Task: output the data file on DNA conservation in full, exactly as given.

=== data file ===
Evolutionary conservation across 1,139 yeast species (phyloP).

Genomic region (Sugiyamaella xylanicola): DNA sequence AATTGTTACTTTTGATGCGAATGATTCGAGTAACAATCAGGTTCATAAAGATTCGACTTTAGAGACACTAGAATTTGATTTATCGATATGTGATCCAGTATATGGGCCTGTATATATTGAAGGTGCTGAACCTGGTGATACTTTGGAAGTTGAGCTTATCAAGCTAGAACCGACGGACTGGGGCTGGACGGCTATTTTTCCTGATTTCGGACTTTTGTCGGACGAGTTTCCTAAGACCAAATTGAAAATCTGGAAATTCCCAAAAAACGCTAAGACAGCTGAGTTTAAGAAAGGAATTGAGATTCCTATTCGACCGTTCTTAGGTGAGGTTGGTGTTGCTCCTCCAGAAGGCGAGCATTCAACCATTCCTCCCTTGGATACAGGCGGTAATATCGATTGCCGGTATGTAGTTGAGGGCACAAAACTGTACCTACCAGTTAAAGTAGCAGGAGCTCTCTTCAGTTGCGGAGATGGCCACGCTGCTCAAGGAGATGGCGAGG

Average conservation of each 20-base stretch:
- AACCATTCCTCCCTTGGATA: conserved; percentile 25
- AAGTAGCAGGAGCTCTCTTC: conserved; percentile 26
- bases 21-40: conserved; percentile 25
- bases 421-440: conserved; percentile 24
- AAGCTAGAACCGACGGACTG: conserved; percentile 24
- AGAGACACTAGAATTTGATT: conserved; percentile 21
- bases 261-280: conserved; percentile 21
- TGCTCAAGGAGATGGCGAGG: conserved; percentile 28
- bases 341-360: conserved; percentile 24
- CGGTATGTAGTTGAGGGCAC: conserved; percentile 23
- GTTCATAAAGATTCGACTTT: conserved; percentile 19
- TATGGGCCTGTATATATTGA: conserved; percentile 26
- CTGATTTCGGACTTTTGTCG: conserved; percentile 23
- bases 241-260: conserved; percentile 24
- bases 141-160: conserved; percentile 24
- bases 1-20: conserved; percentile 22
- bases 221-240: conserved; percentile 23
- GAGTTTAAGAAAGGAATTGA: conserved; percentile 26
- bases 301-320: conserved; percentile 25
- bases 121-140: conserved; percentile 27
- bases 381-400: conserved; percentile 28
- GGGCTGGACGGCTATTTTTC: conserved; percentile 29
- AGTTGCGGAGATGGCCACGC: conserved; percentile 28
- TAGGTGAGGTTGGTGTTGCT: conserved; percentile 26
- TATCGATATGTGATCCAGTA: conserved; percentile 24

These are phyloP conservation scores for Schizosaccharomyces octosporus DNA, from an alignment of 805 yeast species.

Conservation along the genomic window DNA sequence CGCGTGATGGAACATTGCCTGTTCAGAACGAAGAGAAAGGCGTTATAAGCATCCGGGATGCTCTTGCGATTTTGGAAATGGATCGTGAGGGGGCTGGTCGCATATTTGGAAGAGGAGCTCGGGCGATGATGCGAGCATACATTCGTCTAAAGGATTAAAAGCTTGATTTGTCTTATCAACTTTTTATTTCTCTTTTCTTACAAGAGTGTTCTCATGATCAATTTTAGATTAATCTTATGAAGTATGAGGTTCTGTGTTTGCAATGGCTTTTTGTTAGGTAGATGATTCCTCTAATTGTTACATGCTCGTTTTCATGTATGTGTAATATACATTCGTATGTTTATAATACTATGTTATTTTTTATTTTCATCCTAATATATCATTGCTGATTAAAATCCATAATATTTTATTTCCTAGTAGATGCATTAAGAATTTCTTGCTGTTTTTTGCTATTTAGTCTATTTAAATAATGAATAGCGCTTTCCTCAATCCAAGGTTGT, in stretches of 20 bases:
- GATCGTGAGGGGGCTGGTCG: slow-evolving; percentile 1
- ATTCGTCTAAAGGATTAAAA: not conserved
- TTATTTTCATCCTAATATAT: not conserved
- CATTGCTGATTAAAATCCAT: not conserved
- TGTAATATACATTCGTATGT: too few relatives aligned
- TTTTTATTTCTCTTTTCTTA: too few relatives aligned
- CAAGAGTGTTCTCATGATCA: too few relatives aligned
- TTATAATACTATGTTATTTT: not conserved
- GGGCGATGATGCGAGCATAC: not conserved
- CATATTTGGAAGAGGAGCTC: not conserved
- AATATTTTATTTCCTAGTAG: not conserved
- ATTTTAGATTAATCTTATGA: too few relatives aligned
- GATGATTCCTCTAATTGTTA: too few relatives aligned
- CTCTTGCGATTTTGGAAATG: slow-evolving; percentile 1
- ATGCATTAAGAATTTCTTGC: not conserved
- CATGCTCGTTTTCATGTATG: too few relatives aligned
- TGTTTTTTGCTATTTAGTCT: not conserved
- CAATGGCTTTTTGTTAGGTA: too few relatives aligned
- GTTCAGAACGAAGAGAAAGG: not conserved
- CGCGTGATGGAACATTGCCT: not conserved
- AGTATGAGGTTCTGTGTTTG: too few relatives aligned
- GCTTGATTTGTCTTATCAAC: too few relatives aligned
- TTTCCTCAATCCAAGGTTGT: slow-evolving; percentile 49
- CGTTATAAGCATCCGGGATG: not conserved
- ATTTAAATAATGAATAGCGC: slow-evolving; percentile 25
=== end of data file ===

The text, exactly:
Evolutionary conservation across 1,139 yeast species (phyloP).

Genomic region (Sugiyamaella xylanicola): DNA sequence AATTGTTACTTTTGATGCGAATGATTCGAGTAACAATCAGGTTCATAAAGATTCGACTTTAGAGACACTAGAATTTGATTTATCGATATGTGATCCAGTATATGGGCCTGTATATATTGAAGGTGCTGAACCTGGTGATACTTTGGAAGTTGAGCTTATCAAGCTAGAACCGACGGACTGGGGCTGGACGGCTATTTTTCCTGATTTCGGACTTTTGTCGGACGAGTTTCCTAAGACCAAATTGAAAATCTGGAAATTCCCAAAAAACGCTAAGACAGCTGAGTTTAAGAAAGGAATTGAGATTCCTATTCGACCGTTCTTAGGTGAGGTTGGTGTTGCTCCTCCAGAAGGCGAGCATTCAACCATTCCTCCCTTGGATACAGGCGGTAATATCGATTGCCGGTATGTAGTTGAGGGCACAAAACTGTACCTACCAGTTAAAGTAGCAGGAGCTCTCTTCAGTTGCGGAGATGGCCACGCTGCTCAAGGAGATGGCGAGG

Average conservation of each 20-base stretch:
- AACCATTCCTCCCTTGGATA: conserved; percentile 25
- AAGTAGCAGGAGCTCTCTTC: conserved; percentile 26
- bases 21-40: conserved; percentile 25
- bases 421-440: conserved; percentile 24
- AAGCTAGAACCGACGGACTG: conserved; percentile 24
- AGAGACACTAGAATTTGATT: conserved; percentile 21
- bases 261-280: conserved; percentile 21
- TGCTCAAGGAGATGGCGAGG: conserved; percentile 28
- bases 341-360: conserved; percentile 24
- CGGTATGTAGTTGAGGGCAC: conserved; percentile 23
- GTTCATAAAGATTCGACTTT: conserved; percentile 19
- TATGGGCCTGTATATATTGA: conserved; percentile 26
- CTGATTTCGGACTTTTGTCG: conserved; percentile 23
- bases 241-260: conserved; percentile 24
- bases 141-160: conserved; percentile 24
- bases 1-20: conserved; percentile 22
- bases 221-240: conserved; percentile 23
- GAGTTTAAGAAAGGAATTGA: conserved; percentile 26
- bases 301-320: conserved; percentile 25
- bases 121-140: conserved; percentile 27
- bases 381-400: conserved; percentile 28
- GGGCTGGACGGCTATTTTTC: conserved; percentile 29
- AGTTGCGGAGATGGCCACGC: conserved; percentile 28
- TAGGTGAGGTTGGTGTTGCT: conserved; percentile 26
- TATCGATATGTGATCCAGTA: conserved; percentile 24

These are phyloP conservation scores for Schizosaccharomyces octosporus DNA, from an alignment of 805 yeast species.

Conservation along the genomic window DNA sequence CGCGTGATGGAACATTGCCTGTTCAGAACGAAGAGAAAGGCGTTATAAGCATCCGGGATGCTCTTGCGATTTTGGAAATGGATCGTGAGGGGGCTGGTCGCATATTTGGAAGAGGAGCTCGGGCGATGATGCGAGCATACATTCGTCTAAAGGATTAAAAGCTTGATTTGTCTTATCAACTTTTTATTTCTCTTTTCTTACAAGAGTGTTCTCATGATCAATTTTAGATTAATCTTATGAAGTATGAGGTTCTGTGTTTGCAATGGCTTTTTGTTAGGTAGATGATTCCTCTAATTGTTACATGCTCGTTTTCATGTATGTGTAATATACATTCGTATGTTTATAATACTATGTTATTTTTTATTTTCATCCTAATATATCATTGCTGATTAAAATCCATAATATTTTATTTCCTAGTAGATGCATTAAGAATTTCTTGCTGTTTTTTGCTATTTAGTCTATTTAAATAATGAATAGCGCTTTCCTCAATCCAAGGTTGT, in stretches of 20 bases:
- GATCGTGAGGGGGCTGGTCG: slow-evolving; percentile 1
- ATTCGTCTAAAGGATTAAAA: not conserved
- TTATTTTCATCCTAATATAT: not conserved
- CATTGCTGATTAAAATCCAT: not conserved
- TGTAATATACATTCGTATGT: too few relatives aligned
- TTTTTATTTCTCTTTTCTTA: too few relatives aligned
- CAAGAGTGTTCTCATGATCA: too few relatives aligned
- TTATAATACTATGTTATTTT: not conserved
- GGGCGATGATGCGAGCATAC: not conserved
- CATATTTGGAAGAGGAGCTC: not conserved
- AATATTTTATTTCCTAGTAG: not conserved
- ATTTTAGATTAATCTTATGA: too few relatives aligned
- GATGATTCCTCTAATTGTTA: too few relatives aligned
- CTCTTGCGATTTTGGAAATG: slow-evolving; percentile 1
- ATGCATTAAGAATTTCTTGC: not conserved
- CATGCTCGTTTTCATGTATG: too few relatives aligned
- TGTTTTTTGCTATTTAGTCT: not conserved
- CAATGGCTTTTTGTTAGGTA: too few relatives aligned
- GTTCAGAACGAAGAGAAAGG: not conserved
- CGCGTGATGGAACATTGCCT: not conserved
- AGTATGAGGTTCTGTGTTTG: too few relatives aligned
- GCTTGATTTGTCTTATCAAC: too few relatives aligned
- TTTCCTCAATCCAAGGTTGT: slow-evolving; percentile 49
- CGTTATAAGCATCCGGGATG: not conserved
- ATTTAAATAATGAATAGCGC: slow-evolving; percentile 25